Cal OES works collaboratively with all system partners and uses the workgroup as a forum to exchange ideas, coordinate resources, set system priorities, inform decision-making, integrate new innovations, and expand and strengthen California Integrated Seismic Network (CISN) capabilities to support a full public alert and warning system rollout. The CISN collects ground motion data from seismic stations throughout California to rapidly and automatically process this data and produce information about earthquakes occurring. CISN provides this information to the State of California, emergency managers and responders, and to the public and the organization archives the data for use in event review and by scientists and engineers. To learn more about CISN, visit the California Integrated Seismic Network website.
Seismic sensor set-ups may vary based on the landscape, geological features, telemetry capabilities, and contracted partners’ equipment experience.
Seismic Sensor – all cases in accelerometers (that measure larger ground motion) and some cases include a seismometer (that are more sensitive but cut off larger ground motion).
Data logging collector and storage unit.
Power system (which may include solar panels).
Telemetry equipment to transmit data to the CISN processing centers.
The statewide seismic instrumentation build out has been fully funded, in large part due to the over $40 million in State General Funds over three budget cycles.
As of June 30, 2019, more than 70 percent of the statewide seismic network has been installed. The remaining 30 percent, focused in the less densely populated areas, and is scheduled to be fully installed and completed no later than June 2021.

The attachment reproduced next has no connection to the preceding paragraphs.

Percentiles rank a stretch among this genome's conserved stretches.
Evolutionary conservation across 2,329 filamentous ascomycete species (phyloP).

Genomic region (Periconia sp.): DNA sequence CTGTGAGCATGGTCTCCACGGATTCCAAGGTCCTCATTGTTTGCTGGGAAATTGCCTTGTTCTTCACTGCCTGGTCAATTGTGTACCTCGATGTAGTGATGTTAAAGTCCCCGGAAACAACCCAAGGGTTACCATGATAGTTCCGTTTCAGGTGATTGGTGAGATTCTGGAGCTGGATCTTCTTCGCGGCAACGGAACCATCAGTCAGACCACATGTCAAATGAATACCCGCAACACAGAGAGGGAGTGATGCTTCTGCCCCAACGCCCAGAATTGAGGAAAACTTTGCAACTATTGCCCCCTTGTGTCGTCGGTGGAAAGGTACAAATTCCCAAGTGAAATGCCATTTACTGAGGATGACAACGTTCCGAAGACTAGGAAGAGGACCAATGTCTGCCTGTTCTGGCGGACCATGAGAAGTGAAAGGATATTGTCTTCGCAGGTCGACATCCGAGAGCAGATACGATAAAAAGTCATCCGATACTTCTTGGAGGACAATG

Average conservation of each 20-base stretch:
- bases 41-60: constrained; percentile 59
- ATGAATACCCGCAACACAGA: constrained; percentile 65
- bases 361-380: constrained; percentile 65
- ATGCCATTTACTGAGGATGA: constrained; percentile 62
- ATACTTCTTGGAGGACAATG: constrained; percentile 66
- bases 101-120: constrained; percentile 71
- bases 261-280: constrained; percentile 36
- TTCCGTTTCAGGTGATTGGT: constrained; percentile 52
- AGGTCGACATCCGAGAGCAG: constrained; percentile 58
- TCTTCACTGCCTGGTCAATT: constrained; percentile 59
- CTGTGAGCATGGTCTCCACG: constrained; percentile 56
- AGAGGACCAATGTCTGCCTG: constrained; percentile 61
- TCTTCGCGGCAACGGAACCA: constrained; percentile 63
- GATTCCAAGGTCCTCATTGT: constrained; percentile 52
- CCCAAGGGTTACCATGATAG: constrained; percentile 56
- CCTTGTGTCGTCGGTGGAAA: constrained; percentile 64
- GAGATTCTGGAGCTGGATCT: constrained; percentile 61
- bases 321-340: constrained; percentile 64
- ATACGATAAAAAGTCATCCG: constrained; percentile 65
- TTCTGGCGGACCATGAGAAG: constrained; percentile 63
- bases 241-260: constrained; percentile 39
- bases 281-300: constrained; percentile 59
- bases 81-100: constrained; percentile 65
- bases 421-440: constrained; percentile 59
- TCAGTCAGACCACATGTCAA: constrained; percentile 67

The vision for the earthquake early warning system in California was articulated in the May 2016 California Earthquake Early Warning System Project Implementation Framework (the Framework). The framework set a target of 1,115 seismic sensors state wide to achieve the optimum sensor density spacing for earthquake early warning. To maximize warning time and minimize the “delayed notification zone” (the area close to the earthquake epicenter that will likely receive a notification after shaking occurred), stations must be located near active faults. The current goal is to operate a network of seismic stations that are spaced no more than 20-km apart and within 5-km of all mapped fault traces. However, experience tells us that damaging earthquakes can occur even where faults have not been mapped (e.g., 1994 Northridge earthquake); therefore, 20-km spacing or closer is also needed throughout all high-risk areas. A denser station spacing of about 10-km is needed to minimize the delayed notification zone in more densely populated areas.